The objective of the present study was to investigate the effects of long-distance training on the bones in different growth stages by evaluating the bones of female high school athletes and female adult athletes who engage in long-distance training. Thirteen female high school athletes (aged 15-17 years) and 7 female adult athletes (aged 21-25 years) were enrolled in the present study. Bone mineral density (BMD) and bone mineral content (BMC) were measured using dual X-ray absorptiometry (DXA). Cortical bone status was also evaluated by measuring the tibial speed of sound (t-SOS). The bone metabolic status was evaluated by osteocalcin (OC) and tartrate-resistant acid phosphatase (TRAP). OC (P < 0.01) and lumbar BMD (P < 0.05) were significantly higher in high school athletes who were in the modeling period than in the adult athletes. Leg BMD (P < 0.01) and t-SOS (P < 0.05) were significantly higher in adult athletes who were in the remodeling period than in high school athletes. When lumbar BMD and leg BMD were compared according to menstrual conditions, the high school athletes with regular menstruation showed a significantly higher level of bone density than those having irregular or absent menstruation. These results indicate that the effect of long-distance training on bone metabolism is influenced strongly by sex hormones during late puberty. We concluded that the effect of long-distance training on bone metabolism in the female high school athletes (i.e., during puberty) was different from that in the adult athletes.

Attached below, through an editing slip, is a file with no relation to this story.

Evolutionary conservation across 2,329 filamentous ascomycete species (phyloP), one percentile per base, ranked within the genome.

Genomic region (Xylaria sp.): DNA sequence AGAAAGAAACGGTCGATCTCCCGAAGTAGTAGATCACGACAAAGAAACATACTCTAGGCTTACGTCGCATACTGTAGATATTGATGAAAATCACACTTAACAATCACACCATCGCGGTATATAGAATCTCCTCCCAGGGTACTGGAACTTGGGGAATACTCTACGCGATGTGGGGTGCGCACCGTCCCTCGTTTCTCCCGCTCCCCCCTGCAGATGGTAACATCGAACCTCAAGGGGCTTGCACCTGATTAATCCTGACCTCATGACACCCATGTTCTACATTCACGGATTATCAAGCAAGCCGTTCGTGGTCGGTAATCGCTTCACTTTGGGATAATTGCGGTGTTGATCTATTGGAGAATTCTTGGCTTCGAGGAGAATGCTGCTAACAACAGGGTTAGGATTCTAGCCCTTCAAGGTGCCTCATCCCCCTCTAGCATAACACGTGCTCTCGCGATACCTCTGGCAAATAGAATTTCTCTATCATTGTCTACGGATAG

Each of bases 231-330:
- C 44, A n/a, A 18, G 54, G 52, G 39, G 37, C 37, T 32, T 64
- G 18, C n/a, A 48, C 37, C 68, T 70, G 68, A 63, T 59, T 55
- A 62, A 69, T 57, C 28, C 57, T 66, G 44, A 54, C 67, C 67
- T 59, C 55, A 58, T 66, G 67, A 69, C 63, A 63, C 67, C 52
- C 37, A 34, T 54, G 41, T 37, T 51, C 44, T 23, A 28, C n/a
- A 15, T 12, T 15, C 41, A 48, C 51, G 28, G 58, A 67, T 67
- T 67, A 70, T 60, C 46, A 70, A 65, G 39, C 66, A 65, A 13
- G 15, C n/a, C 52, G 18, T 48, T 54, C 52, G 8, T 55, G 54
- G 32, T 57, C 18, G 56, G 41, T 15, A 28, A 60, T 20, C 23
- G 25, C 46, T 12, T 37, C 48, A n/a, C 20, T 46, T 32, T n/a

- Bone assessment
- Female long-distance runners
ASJC Scopus subject areas
- Endocrinology, Diabetes and Metabolism
- Orthopedics and Sports Medicine